How our warm winter is impacting Hill Country peaches

Peaches for sale at Vogel Orchard's stand in Stonewall, Texas (Frank Martinez/KXAN News).

FREDERICKSBURG, Texas (KXAN) — The peach sorting machine is rolling at Vogel Orchard’s roadside stand. Terri Vogel, who runs the stand with her husband, is the second generation to keep the farm of 7,000 peach trees going.

The past three years have been bumper crop summers. This season, however, is expected to produce fewer peaches, because our winter has been so warm.

Winter ’16-’17 was Austin’s warmest winter on record. This year, our first freeze was more than a week late. On average, it tends to happen on Nov. 12 but, in 2016, our first freeze in the Hill Country came on Nov. 20. In Austin at Campy Mabry, we had a record 19 days above 80 degrees during the winter. At the airport, the number went even higher: 26 days with highs above 80. The previous record was only 16 days at ABIA.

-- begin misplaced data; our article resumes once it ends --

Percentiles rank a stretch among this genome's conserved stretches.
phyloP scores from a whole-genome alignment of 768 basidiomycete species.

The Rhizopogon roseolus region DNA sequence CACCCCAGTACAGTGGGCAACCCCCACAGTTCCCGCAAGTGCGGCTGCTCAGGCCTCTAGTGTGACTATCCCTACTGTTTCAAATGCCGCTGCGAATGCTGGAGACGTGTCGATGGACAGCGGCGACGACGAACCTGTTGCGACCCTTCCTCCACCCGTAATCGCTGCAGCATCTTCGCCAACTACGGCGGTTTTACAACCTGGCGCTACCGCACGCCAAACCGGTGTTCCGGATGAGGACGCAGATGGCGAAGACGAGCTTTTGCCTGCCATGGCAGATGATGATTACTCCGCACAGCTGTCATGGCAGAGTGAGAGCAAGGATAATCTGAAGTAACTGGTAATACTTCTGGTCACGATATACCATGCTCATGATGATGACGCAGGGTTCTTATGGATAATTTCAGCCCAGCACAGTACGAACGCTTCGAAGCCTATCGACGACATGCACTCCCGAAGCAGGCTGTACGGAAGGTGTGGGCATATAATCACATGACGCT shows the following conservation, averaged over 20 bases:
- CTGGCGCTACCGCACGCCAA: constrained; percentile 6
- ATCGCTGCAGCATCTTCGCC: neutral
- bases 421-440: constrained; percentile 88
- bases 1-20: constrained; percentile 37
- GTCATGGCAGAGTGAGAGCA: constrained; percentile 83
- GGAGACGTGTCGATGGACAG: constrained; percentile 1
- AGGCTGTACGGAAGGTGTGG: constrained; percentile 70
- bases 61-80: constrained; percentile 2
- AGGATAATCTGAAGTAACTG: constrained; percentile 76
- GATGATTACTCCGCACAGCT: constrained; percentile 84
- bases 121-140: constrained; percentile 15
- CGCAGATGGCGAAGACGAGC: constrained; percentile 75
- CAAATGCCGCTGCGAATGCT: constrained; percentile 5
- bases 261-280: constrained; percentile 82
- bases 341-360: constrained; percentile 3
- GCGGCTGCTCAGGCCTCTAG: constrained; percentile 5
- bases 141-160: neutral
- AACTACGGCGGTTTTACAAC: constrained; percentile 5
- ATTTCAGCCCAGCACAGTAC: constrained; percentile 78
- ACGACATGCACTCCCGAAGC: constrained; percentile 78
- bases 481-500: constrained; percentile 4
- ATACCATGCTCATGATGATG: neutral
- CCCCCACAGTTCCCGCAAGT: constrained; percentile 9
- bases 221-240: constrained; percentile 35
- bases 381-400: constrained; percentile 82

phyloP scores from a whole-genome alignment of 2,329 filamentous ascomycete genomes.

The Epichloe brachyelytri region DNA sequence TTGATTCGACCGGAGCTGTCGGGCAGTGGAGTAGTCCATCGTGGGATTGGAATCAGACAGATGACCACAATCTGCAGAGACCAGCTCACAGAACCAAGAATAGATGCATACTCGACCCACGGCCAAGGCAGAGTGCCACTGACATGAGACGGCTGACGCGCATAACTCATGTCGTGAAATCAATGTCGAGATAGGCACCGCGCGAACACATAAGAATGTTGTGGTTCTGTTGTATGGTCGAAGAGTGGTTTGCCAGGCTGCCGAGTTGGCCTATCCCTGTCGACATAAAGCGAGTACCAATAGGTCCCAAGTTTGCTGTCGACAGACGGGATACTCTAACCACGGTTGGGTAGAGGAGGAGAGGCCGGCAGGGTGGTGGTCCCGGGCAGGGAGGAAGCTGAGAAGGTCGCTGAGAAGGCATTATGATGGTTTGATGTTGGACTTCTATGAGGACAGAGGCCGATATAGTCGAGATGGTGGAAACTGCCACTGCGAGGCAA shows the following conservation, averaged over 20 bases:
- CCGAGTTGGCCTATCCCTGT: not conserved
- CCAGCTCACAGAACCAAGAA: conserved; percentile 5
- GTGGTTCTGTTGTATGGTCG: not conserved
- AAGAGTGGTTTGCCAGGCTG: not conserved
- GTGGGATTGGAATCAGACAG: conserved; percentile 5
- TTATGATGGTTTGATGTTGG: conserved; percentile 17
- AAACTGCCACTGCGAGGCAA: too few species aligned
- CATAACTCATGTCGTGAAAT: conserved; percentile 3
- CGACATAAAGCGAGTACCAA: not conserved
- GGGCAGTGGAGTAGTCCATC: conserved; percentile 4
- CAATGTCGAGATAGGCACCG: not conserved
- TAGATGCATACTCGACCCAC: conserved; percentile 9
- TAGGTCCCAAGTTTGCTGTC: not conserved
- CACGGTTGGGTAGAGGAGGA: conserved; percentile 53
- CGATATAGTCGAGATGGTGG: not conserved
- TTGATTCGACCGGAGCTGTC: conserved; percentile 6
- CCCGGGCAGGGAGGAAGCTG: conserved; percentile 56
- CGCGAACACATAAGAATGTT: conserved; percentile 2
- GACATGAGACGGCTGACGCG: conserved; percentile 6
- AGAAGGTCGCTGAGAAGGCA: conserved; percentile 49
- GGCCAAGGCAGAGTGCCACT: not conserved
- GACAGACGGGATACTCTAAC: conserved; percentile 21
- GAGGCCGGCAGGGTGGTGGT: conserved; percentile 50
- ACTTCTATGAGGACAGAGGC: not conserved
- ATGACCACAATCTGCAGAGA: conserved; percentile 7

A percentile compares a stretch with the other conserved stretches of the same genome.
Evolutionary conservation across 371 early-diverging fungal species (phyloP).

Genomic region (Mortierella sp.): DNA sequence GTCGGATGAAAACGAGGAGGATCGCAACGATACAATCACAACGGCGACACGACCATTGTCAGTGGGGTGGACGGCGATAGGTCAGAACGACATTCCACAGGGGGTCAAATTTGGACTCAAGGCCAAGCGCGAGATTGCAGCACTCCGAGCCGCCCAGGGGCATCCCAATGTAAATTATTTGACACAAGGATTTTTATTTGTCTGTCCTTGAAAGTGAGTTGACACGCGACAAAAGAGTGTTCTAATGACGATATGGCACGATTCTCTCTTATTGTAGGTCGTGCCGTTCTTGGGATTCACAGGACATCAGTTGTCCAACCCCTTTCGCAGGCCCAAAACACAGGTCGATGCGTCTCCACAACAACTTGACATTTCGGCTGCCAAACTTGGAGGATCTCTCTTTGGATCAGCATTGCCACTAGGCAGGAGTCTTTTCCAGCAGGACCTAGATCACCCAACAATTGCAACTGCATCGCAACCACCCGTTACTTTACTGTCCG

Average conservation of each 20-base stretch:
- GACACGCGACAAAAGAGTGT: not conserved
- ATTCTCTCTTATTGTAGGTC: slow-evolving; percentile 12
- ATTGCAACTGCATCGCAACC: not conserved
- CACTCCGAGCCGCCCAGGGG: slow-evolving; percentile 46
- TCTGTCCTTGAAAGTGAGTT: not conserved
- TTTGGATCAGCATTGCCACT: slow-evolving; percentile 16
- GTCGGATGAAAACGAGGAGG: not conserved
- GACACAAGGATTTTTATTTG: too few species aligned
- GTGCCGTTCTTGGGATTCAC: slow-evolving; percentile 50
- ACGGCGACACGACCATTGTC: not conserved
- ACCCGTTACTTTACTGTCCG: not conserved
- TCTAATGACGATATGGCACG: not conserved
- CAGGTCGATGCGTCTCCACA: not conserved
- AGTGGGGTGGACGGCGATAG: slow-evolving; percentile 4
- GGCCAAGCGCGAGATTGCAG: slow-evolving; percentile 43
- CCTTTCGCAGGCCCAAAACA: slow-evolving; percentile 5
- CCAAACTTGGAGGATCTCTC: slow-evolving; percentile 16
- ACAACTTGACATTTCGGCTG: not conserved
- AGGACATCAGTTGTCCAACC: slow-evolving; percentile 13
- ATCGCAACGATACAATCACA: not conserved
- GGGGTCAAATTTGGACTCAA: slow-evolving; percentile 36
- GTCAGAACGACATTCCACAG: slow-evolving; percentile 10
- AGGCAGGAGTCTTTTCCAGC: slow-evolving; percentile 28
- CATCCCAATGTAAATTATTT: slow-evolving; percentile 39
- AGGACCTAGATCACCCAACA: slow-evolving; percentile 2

Peach trees become dormant in the late fall or early winter. They need a certain number of chilling hours—hours where the temperature is at or below 42 degrees—in order for the trees to bloom, bud and bear fruit.

The varieties that bloom earlier in the year and therefore needed fewer chilling hours will fare best. The trees that produce fruit later in the summer, including Terri’s favorite variety, likely will struggle.

In some ways, environmental conditions will actually make the peaches better. Because we didn’t see the flooding rain in May that we’ve seen the past two years, the peaches this year are smaller but sweeter. Neil Fisher, who frequents the Vogel Orchard stand, says, “When you get real wet conditions, they’re not near as sweet.” He’s buying a big batch for his wife to make peach ice cream.

 

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